Verse 2 leads us to the understanding that the Psalmist recognizes that the Messiah will come from the line of David.  Psalm 80:2  Before Ephraim and Benjamin and Manasseh, stir up your might and come to save us!   Verse one references Joseph being led by the shepherd of Israel and here, in the next verse, we see reference to Joseph again, albeit through his sons Ephraim and Manasseh.  Also in verse two is Benjamin.  The reason these names are significant is because  A).Jacob counted Joseph(for a number of reasons) as his first born son, even though he was 11th born, thus rightful ruler over the descendants of Jacob and B). Benjamin was the tribe from which King Saul hailed, Saul being the first king of Israel chosen by God.  The Psalmist is reaffirming God's choice to reject these two tribes as leaders and establishing Judah, David's line, as ruler over Israel. The Messiah, Jesus, a direct descendant of Judah and David will rule over Joseph and Benjamin.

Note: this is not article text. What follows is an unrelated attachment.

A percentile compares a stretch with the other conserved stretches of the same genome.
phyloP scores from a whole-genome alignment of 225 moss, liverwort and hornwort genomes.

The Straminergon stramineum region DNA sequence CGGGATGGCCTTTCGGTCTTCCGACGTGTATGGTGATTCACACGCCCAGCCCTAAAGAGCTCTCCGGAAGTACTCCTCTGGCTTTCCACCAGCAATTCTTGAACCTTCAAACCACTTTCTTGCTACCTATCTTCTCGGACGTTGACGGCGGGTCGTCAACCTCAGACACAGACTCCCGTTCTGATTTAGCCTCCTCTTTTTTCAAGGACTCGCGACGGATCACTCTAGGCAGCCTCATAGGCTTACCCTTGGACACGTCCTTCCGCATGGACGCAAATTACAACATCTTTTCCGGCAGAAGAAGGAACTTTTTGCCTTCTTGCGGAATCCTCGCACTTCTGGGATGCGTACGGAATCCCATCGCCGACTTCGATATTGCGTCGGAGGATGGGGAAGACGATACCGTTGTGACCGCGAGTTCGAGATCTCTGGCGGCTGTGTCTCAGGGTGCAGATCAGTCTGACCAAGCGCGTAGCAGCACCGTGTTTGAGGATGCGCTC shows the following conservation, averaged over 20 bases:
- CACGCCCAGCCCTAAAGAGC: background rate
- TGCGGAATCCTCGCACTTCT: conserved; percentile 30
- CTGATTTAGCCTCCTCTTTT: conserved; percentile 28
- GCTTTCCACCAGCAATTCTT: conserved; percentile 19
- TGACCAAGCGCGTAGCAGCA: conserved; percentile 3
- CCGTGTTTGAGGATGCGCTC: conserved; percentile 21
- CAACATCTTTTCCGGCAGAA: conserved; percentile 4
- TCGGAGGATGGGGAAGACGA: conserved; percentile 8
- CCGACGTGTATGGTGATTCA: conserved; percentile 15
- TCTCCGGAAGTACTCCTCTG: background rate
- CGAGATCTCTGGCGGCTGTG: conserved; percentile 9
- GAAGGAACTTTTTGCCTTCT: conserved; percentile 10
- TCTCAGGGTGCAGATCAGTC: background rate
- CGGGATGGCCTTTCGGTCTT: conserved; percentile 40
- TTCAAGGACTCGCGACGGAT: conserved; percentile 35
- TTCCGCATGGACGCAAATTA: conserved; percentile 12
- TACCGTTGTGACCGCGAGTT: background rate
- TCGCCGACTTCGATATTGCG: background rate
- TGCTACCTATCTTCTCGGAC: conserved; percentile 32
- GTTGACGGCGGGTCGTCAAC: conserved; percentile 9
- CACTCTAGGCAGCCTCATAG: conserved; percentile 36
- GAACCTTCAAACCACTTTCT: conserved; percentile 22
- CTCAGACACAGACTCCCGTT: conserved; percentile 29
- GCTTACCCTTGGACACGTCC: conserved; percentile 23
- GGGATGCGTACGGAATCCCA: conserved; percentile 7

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     Verses 3-16 demonstrate that Israel is in distress and calling out to God for salvation :Psalm 80:3-16  Restore us, O God; let your face shine, that we may be saved!   O LORD God of hosts, how long will you be angry with your people's prayers?   You have fed them with the bread of tears and given them tears to drink in full measure.  You make us an object of contention for our neighbors, and our enemies laugh among themselves.  Restore us, O God of hosts; let your face shine, that we may be saved!   You brought a vine out of Egypt; you drove out the nations and planted it.  You cleared the ground for it; it took deep root and filled the land.  The mountains were covered with its shade, the mighty cedars with its branches.  It sent out its branches to the sea and its shoots to the River.   Why then have you broken down its walls, so that all who pass along the way pluck its fruit?  The boar from the forest ravages it, and all that move in the field feed on it.  Turn again, O God of hosts! Look down from heaven, and see; have regard for this vine,  the stock that your right hand planted, and for the son whom you made strong for yourself.  They have burned it with fire; they have cut it down; may they perish at the rebuke of your face!   Here we see Israel acknowledging that they are in distress and under threat of total destruction.  Israel recounts the deeds that God has done on their behalf and also acknowledges that, even though the enemies of Israel have wrought destruction, it has ultimately come from the hand of God.  This acknowledgement is necessary for true repentance.  Finally, the Psalmist, speaking on behalf of the nation, or, most likely, recording future pleas from the nation of Israel, records the call to God of Hosts for salvation.  The call from Israel is for help for the Vine that was planted by God's Right Hand.  We know, by virtue of the Gospel accounts, that Jesus Christ sits at the Father's right hand.  In this same passage is mentioned "the Son you made strong for Yourself"  In other translations the word Son is rendered branch.  Both of these are references to Messiah.  Isaiah 11 identifies the Messiah as the Branch of Jesse.  It would seem that at some point during the 7 year Tribulation, Israel will recognize their plight as judgment from God and they will acknowledge the Lordship of Jesus Christ and call out for His salvation - both physical and spiritual.